Juan Crisóstomo Ibarra y Magsalin, commonly referred to the novel as Ibarra or Crisóstomo, is the protagonist in the story. Son of a Filipino businessman, DonRafael Ibarra, he studied in Europe for seven years. Ibarra is also María Clara's fiancé. Several sources claim that Ibarra is also Rizal's reflection: both studied in Europe and both persons believe in the same ideas. Upon his return, Ibarra requested the local government of San Diego to construct a public school to promote education in the town. María Clara de los Santos y Alba, commonly referred to as María Clara, is Ibarra's fiancée. She was raised by Capitán Tiago, San Diego's cabeza de barangayand is the most beautiful and widely celebrated girl in San Diego. In the later parts of the novel, María Clara's identity was revealed as an illegitimate daughter of Father Dámaso, former parish curate of the town, and Doña Pía Alba, wife of Capitán Tiago. In the end she entered local convent for nuns Beaterio de Santa Clara. In the epilogue dealing with the fate of the characters, Rizal stated that it is unknown if María Clara is still living within the walls of the convent or she is already dead. The character of María Clara was patterned after Leonor Rivera, Rizal's first cousin and childhood sweetheart. Capitán Tiago
Don Santiago de los Santos, known by his nickname Tiago and political title Capitán Tiago is a Filipino businessman and the cabeza de barangay or head ofbarangay of the town of San Diego. He is also the known father of María Clara. In the novel, it is said that Capitán Tiago is the richest man in the region of Binondo and he possessed real properties in Pampanga and Laguna de Bay. He is also said to be a good Catholic, friend of the Spanish government and was considered as a Spanish by colonialists. Capitán Tiago never attended school, so he became a domestic helper of a Dominican friar who taught him informal education. He married Pía Alba from Santa Cruz. Padre Dámaso
Dámaso Verdolagas, or Padre Dámaso is a Franciscan friar and the former parish curate of San Diego. He is best known as a notorious character who speaks with harsh words and has been a cruel priest during his stay in the town. He is the real father of María Clara and an enemy of Crisóstomo's father, Rafael Ibarra. Later, he and María Clara had bitter arguments whether she would marry Alfonso Linares or go to a convent. At the end of the novel, he is again re-assigned to a distant town and is found dead one day. In popular culture, when a priest was said to be like Padre Dámaso, it means that he is a cruel but respectable individual. When one says a child is "anak ni Padre Damaso" (child of Padre Dámaso), it means that the child's father's identity is unknown. Elías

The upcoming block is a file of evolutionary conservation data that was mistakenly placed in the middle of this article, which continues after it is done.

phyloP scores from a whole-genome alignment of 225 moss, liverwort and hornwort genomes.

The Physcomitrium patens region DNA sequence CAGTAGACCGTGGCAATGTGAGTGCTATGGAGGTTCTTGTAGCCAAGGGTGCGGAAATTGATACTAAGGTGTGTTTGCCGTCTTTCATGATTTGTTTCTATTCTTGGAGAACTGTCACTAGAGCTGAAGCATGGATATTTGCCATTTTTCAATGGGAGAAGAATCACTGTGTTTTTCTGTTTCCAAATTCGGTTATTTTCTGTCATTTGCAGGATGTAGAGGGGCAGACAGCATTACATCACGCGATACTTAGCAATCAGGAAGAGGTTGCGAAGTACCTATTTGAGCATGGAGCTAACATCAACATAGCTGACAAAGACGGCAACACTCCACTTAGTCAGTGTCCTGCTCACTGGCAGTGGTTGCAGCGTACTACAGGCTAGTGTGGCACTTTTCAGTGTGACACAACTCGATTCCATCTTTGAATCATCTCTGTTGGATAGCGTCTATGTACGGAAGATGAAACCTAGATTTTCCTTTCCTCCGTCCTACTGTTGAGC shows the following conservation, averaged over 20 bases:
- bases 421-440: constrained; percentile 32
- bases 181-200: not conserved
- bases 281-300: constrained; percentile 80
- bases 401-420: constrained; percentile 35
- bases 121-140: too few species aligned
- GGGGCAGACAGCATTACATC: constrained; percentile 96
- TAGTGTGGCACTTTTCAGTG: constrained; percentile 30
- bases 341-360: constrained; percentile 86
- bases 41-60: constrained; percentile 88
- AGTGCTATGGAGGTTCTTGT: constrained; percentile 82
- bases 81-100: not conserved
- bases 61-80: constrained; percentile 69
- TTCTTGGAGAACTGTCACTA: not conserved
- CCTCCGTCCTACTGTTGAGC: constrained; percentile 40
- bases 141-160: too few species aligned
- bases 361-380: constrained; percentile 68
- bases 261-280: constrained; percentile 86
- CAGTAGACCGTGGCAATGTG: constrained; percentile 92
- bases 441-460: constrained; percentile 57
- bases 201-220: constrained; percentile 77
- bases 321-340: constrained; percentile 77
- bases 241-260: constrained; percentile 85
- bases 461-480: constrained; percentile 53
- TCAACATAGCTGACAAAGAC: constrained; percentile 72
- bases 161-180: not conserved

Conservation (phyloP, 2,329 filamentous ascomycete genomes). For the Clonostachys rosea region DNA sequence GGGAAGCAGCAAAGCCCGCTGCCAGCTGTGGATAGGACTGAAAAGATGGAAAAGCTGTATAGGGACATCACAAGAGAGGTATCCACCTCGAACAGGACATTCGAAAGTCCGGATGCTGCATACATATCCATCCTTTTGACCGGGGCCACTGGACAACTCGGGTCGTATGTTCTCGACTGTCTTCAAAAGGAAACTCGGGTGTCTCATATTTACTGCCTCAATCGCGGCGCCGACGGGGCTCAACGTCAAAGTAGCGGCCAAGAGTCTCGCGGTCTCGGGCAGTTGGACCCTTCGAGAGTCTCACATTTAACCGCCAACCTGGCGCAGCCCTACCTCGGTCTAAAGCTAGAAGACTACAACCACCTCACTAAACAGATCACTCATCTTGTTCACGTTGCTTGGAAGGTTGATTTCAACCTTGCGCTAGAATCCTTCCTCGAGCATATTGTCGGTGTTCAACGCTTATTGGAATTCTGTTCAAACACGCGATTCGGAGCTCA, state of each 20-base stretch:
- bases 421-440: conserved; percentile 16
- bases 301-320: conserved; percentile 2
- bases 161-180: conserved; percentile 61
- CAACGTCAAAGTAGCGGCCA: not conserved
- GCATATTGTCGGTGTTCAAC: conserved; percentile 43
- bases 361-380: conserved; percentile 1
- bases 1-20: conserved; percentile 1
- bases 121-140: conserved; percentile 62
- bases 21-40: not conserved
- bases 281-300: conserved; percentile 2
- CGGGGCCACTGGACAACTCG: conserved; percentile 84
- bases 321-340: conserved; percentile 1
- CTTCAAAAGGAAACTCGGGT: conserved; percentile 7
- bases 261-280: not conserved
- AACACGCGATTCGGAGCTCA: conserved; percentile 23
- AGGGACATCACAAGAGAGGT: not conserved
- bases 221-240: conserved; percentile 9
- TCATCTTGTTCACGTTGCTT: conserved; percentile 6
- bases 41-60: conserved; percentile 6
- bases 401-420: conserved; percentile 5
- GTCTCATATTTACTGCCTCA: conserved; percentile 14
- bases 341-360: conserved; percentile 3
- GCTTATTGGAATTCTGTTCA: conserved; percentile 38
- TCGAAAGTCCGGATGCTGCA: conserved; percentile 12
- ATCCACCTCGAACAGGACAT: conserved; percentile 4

Elías is Ibarra's mysterious friend and ally. Elías made his first appearance as a pilot during a picnic of Ibarra and María Clara and her friends. He wants to revolutionize the country and to be freed from Spanish oppression. The 50th chapter of the novel explores the past of Elías and history of his family. In the past, Ibarra's great-grandfather condemned Elías' grandfather of burning a warehouse which led into misfortune for Elías' family. His father was refused to be married by her mother because his father's past and family lineage was discovered by his mother's family. In the long run, Elías and his twin sister was raised by their maternal grandfather. When they were teenagers, their distant relatives called them hijos de bastardo or illegitimate children. One day, his sister disappeared which led him to search for her. His search led him into different places, and finally, he became a fugitive and subversive. Pilosopong Tacio
Filosofo Tacio, known by his Filipinized name Pilosopo Tasyo is another major character in the story. Seeking for reforms from the government, he expresses his ideals in paper written in a cryptographic alphabet similar from hieroglyphs and Coptic...